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Educational Technologies Center for Life Sciences

Supplement: Naming, Organizing and Installing your HTML Files

Macintosh and Windows users must be aware that not all systems are quite as liberal in terms of the file names they find acceptable. To be safe, observe the following rules in naming files:

  1. Do not have spaces or odd characters in your file names.
  2. Keep filenames short and in lower case. This will make it easier to write references to them correctly.
  3. Each your files should have the appropriate file extension
File type Extensions

.html, .htm

In the early days, web servers were UNIX machines that could handle a four digit extension. Later, when PC or Windows web servers appeared, they had problems handling four digits and so the three digit extension was allowed. Nowdays it no longer matters which one you use.

Microsoft Office Documents

.ppt, .doc, .xls

You can put Powerpoint, Word and Excel documents up on the web for download, though the users must have the corresponding Office applications on their computers in order to be able to read it. It's a handy way of distributing documents, as it involves no special coding or other treatment. BUT you must add the appropriate extension in order for the user's browser to know how to handle it the file.

Note: This is for the standard Office document, not one converted with Microsoft's "Save as Web Page" option, which I don't recommend you use - ever.

Common Gateway Interface


One of the more common ways of creating "dynamic" content - in other words - content that changes without having to rewrite the page. CGI scripts reside on the server in a subdirectory called cgi-bin. They are invoked by special tags you insert in your document. The script can be written in PERL or other language, and may be made available to you for inserting counters, guestbooks, forms, etc. Most of us use scripts already written, though you can write them yourself if you know a scripting language and are allowed access to the cgi-bin folder on your web server.

Server side includes

shtml, shtm

With "server side includes" or SSI, the document contains special tags that indicate the server should insert another file in place of the tag before it sends the final document to the client. This is a common method of inserting a header with the current date or footer containing the date last modified, for example. SSI tags are less complex than the code required for a CGI script, and you insert them directly into your html file yourself. SSI commands will depend on what software your web server is running.



If a text file is given the .txt extension, the browser will display it as text only and will not take action on any embedded HTML tags. Tags will be displayed as text.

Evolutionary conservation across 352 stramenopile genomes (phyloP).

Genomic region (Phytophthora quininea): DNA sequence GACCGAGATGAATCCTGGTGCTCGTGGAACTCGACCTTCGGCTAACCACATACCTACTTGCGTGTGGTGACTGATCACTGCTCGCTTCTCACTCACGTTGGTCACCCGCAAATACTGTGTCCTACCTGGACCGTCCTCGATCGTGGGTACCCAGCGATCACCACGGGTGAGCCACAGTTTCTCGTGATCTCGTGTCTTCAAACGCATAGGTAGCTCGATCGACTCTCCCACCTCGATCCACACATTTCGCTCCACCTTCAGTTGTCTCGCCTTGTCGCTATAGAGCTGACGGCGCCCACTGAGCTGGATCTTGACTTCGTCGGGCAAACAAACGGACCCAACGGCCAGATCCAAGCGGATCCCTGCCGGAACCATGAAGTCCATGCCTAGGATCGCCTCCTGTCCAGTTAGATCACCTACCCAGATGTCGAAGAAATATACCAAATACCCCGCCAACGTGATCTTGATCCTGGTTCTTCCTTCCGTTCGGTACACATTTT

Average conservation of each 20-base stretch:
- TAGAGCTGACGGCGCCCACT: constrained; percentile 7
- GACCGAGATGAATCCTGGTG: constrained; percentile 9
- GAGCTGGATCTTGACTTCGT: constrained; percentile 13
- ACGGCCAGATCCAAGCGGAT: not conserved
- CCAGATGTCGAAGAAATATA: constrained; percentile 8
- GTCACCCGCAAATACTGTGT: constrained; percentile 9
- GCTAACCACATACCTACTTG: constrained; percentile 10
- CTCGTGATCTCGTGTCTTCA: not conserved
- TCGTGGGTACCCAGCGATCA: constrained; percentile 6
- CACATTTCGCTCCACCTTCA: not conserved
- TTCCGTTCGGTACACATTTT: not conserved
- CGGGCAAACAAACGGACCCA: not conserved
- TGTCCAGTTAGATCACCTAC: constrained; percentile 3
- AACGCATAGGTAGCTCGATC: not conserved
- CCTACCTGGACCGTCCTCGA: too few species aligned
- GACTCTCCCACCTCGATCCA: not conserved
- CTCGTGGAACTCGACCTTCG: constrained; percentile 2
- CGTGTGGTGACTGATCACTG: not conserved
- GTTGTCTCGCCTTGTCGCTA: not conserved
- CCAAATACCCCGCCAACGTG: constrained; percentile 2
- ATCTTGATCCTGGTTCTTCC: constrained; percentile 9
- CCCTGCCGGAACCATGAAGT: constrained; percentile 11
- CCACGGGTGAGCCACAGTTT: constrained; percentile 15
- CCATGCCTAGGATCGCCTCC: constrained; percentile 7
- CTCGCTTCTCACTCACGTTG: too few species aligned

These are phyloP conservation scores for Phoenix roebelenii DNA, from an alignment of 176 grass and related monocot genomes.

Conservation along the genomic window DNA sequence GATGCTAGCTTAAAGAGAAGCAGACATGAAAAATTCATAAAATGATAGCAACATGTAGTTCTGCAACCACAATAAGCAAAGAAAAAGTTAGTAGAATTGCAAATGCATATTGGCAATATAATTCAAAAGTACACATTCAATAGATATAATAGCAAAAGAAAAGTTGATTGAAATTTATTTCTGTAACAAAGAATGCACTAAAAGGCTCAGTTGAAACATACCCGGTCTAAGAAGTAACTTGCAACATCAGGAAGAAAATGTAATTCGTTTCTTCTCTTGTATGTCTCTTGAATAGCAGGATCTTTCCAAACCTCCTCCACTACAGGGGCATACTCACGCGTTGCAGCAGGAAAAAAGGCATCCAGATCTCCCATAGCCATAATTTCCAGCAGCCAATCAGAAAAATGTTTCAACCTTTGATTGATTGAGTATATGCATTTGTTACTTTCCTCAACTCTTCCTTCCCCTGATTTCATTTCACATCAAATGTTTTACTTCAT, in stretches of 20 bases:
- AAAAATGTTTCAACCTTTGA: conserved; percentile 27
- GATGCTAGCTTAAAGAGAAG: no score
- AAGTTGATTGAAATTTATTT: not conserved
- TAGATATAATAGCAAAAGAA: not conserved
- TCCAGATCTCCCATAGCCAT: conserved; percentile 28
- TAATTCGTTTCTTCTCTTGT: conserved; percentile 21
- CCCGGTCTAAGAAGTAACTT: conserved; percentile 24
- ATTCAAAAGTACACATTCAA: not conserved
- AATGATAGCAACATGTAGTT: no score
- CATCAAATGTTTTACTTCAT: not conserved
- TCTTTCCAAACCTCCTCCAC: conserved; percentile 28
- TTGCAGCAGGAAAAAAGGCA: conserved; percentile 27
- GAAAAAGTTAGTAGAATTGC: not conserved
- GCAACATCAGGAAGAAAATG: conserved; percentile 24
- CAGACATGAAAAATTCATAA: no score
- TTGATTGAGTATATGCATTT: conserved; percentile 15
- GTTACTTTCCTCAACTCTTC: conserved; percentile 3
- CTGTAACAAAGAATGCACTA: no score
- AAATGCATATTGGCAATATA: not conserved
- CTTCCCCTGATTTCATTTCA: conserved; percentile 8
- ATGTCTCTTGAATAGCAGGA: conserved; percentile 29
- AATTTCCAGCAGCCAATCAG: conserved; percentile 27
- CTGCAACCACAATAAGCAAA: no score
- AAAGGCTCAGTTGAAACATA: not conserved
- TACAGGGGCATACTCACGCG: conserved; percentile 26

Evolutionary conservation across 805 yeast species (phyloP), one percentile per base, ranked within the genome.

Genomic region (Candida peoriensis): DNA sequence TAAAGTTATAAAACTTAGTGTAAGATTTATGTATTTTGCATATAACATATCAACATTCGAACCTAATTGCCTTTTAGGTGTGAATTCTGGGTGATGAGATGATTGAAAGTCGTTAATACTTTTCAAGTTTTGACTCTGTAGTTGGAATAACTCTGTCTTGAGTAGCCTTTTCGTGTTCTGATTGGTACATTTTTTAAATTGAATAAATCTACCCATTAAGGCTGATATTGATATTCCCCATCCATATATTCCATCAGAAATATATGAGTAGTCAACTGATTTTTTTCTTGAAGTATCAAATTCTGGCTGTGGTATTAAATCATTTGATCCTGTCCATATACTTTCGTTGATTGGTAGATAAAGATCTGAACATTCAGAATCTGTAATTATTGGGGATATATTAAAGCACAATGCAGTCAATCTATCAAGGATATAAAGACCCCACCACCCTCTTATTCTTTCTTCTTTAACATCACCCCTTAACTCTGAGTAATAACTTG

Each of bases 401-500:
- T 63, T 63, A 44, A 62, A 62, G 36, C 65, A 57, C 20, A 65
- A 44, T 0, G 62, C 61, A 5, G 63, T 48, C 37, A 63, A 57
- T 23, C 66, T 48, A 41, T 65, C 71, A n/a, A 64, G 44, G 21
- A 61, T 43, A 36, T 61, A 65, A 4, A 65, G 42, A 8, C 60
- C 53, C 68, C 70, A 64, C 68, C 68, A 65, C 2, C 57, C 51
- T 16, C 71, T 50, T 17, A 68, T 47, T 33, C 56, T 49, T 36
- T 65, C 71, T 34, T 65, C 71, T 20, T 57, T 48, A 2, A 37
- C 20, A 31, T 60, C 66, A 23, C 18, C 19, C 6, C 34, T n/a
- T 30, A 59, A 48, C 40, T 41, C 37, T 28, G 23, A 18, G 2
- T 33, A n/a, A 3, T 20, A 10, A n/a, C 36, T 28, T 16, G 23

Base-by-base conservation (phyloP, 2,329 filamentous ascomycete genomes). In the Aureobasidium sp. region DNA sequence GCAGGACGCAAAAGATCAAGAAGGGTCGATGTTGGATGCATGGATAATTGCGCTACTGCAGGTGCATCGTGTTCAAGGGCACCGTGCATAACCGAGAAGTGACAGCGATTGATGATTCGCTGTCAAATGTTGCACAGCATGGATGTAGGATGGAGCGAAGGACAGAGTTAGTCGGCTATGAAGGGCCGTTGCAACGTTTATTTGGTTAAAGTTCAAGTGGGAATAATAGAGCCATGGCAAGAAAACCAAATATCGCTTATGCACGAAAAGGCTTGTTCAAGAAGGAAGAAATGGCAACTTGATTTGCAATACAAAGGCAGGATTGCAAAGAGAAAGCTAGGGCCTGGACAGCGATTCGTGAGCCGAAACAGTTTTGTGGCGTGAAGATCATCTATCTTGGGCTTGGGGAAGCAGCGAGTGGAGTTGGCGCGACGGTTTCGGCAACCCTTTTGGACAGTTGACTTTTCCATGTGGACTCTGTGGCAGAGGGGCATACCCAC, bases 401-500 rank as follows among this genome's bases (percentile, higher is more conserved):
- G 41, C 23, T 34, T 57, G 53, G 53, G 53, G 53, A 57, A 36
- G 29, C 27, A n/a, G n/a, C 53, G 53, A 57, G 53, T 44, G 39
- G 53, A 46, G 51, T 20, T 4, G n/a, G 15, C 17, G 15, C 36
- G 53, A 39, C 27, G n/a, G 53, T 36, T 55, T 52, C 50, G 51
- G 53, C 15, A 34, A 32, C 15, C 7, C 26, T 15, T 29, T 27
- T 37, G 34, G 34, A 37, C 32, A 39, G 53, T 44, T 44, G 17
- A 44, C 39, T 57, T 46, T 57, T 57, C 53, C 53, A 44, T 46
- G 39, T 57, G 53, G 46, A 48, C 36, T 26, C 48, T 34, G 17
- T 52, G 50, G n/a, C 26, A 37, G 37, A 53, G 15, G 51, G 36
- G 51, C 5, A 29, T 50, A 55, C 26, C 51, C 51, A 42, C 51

Active Server Pages


The page contains Visual Basic Code that the server executes before it sends the final page. This can include adding information from a database, customizing the page based on the user's ID, run other programs, etc. This Microsoft technology allows a great deal of flexibility, but is best left in the hands of the specialist.



The page is composed of a script written in PERL, a scripting language, and like ASP, the page is composed prior to being transmitted.

Graphics Interchange Format


GIF files are graphics files.

Joint Photographer Experts Group

.jpeg, jpg

JPEG files are graphics files

A special name:

To web servers, the names index.html (or index.htm) or default.html (or default.htm) have a special meaning. This is the page that will be loaded when the URL that the user sends specifies a directory, rather than an actual file name. This allows the URL to be shorter, for example:

http://www.life.uiuc.edu/>edtech/html/ will load the default page for this tutorial - which is called default.html - but the file need not be specified in the URL.

Organizing your files:

Have all of the files for a particular project within one folder, and make all links between your files relative to that folder. Images can be placed in a subfolder within the main folder. This makes the transmittal of files go more smoothly and more likely to occur without "broken links".

Installing your files on the Web Server:

After you create your pages you'll need two things:

    1. Space on the web server, which must be set up for you by the administrator.

    2. An "ftp" program to send your files to the web server. FTP stands for "file transfer protocol". HTML files are transmitted as text files; graphics are transmitted as "raw data"

© 2004 - E. Barbara Meyer - EdTech Center - Life Sciences - University of Illinois - Urbana, IL USA